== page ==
Lets talk about Menstrual Cups

Lets talk about Menstrual Cups

Okay, this blog is for the uterus owners.
Let’s talk about periods. We all suffer from them, whether you’re a heavy flow or a barely spotting kinda human, menstrual cups come to the rescue!
We can all agree that having a period can be so expensive! Whether you’re buying pads or tampons, you’re spending an excessive amount of money every month on these products just to fill the landfills, and only get a couple hours of questionable coverage.
I’m sure you’ve heard of these devices, as they’ve been gaining major traction lately. Some of us are still a little nervous about switching to them.. When I was initially looking into menstrual cups, my research had me looking to those I admired most and asking what this change really looks like? I have to put my fingers right in?.. like, yuck.
My perspective started to change when one of my closest friends explained to me how “metal” she felt when emptying her cup. It might be the Halloween lover in me, but now I always feel like a stone cold bad ass when I empty my cup. 😊 Though it’s not an act for the faint of heart, adding a funny/positive spin to the most awkward part helped me make the transition.
So why should YOU change to using a menstrual cup? It isn’t for everyone, but here are some of the reasons we made the change:
First things first, let’s mention that it is the more environmentally friendly option. One menstrual cup can replace 3-5 years of tampons, tampon applicators and pads in the landfills. Even tampons without the plastic applicator can take quite a while to decompose. On top of that, depending on where you live and which brand of menstrual cup you own, at the end of it’s life span, some of them are recyclable! So it’s a total win-win for mother earth.
Cups aren’t just better for the environment, they’re also way better for our bodies. In the US, tampons and pads are sold as medical devices and reviewed by the FDA-this means they are not required to list their ingredients on their packaging. Some of the newer organic tampons and pads are a little more transparent about their ingredients. Most cups are made with silicone or rubber. There’s no room for hidden ingredients. Body safe silicone is always the best way to go.
Cups have a longer coverage cycle than their counterparts. You can keep a menstrual cup in for up to 12 hours! I don’t know about you, but keeping a tampon in for that long just seems icky, let alone the dangers of toxic shock syndrome. Not only does it hold more, but they are made to fit in a variety of shapes and sizes for comfort. No more carrying around a box of tampons, or pads in your purse for back up. If you do have to empty the cup while you’re out, it’s so easy!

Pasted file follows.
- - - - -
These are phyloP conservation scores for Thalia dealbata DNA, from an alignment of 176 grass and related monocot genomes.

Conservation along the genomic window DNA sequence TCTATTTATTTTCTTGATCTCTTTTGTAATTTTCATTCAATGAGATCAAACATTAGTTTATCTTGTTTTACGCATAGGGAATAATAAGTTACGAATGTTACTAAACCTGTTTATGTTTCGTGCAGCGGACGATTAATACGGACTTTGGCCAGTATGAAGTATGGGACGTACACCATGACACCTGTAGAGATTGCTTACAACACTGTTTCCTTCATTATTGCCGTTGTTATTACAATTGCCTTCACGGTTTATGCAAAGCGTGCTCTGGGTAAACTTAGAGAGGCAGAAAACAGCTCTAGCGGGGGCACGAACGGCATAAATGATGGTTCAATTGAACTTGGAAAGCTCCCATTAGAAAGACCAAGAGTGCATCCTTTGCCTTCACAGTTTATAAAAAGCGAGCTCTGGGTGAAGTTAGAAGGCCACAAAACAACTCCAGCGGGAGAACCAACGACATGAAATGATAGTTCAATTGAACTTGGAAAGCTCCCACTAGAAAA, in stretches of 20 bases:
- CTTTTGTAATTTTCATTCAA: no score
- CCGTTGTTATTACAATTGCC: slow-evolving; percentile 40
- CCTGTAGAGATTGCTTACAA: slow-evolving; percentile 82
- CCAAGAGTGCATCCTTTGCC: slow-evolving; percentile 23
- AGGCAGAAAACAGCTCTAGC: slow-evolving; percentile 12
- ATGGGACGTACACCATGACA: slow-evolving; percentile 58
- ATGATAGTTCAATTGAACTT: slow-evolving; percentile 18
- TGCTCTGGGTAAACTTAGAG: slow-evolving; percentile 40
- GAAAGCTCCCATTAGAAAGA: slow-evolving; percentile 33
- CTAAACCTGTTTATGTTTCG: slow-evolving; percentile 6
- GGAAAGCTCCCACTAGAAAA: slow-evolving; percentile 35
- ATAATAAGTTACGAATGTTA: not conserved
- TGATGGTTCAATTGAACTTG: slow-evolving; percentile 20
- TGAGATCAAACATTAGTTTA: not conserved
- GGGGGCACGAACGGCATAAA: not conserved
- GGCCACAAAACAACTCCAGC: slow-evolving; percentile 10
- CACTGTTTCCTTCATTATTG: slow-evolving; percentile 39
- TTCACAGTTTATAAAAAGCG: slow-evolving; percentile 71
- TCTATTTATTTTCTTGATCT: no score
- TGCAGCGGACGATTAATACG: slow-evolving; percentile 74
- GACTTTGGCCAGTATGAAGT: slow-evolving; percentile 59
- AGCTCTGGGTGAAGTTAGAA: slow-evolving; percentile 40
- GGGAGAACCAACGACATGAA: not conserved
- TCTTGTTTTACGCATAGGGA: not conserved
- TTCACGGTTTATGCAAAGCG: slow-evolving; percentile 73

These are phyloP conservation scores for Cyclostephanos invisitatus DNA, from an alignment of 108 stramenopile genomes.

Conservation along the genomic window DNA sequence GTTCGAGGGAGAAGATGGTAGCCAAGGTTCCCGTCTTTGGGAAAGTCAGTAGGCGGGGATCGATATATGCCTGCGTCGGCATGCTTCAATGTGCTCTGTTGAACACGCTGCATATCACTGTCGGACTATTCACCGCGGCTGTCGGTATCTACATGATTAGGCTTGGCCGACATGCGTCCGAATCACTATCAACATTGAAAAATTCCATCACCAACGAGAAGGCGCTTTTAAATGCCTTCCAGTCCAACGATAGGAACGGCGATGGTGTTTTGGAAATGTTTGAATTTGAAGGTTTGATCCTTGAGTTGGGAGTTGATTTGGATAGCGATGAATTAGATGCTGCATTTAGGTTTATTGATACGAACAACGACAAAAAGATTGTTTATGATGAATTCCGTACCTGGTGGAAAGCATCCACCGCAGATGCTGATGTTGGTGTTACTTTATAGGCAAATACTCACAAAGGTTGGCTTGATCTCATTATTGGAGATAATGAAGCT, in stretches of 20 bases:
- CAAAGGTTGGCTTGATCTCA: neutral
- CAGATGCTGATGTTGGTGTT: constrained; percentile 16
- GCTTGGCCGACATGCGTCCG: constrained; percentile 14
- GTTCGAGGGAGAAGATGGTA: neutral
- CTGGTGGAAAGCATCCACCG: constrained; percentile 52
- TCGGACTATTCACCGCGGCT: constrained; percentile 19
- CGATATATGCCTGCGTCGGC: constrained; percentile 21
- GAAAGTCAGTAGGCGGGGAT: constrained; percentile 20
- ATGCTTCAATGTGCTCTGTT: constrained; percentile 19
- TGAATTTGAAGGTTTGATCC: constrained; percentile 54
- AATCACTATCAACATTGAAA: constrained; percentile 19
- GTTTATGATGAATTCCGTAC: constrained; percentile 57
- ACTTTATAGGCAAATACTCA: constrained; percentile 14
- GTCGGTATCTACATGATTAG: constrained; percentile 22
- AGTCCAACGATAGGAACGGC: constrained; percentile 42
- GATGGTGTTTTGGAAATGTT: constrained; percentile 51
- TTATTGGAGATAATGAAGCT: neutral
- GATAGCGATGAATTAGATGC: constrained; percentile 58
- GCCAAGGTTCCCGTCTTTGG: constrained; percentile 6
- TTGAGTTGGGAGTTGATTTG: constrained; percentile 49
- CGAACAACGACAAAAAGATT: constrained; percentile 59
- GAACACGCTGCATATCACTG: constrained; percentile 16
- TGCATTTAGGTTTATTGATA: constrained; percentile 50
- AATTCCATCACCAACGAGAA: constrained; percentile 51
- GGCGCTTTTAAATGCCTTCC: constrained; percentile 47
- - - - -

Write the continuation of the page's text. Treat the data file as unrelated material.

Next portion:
They’re cleaner! With pads you can get chaffing and rashes, and they keep moisture in which is a breeding ground for yeast infections. And tampon strings absorb urine.. which is pretty yuck. Tampons also strip your vaginal walls of naturally occurring lining which dries them out and can lead to microtears which is one of the leading causes of infections. This alone seems like a fantastic reason to make the switch.
Our favourite reason to make the switch is the cramps! Many people have stated that they have less severe cramps when using the cup. While there is no scientific data as to why this would stop cramps.. we’re not one to argue with hundreds of people on the internet. Literally none of us want cramps, and for that reason alone I was willing to make the switch. Some people have even reported that their cycle MAJORLY shortened. A 7-8 day cycle can become a 3-4 day period!
Once you get comfortable with using them correctly Menstrual cups can be your new period buddy. They come in all different shapes and sizes now to accommodate for the fact that everyone’s body is different. Our favourites come in two packs, so they have a smaller size and a larger size. If you’re new to using cups, or have a low cervix or smaller vaginal canal, start with the smaller size. A larger cup may be more appropriate if your vaginal canal is larger or your cervix is super high.
Personally, I use different sizes depending on what day my cycle is on. High flow days are a larger cup, and that low flow last day is always a smaller one!
Are you ready to make the switch? Try out something that might save our landfills? Check out the cups we carry here, and try them for yourself.

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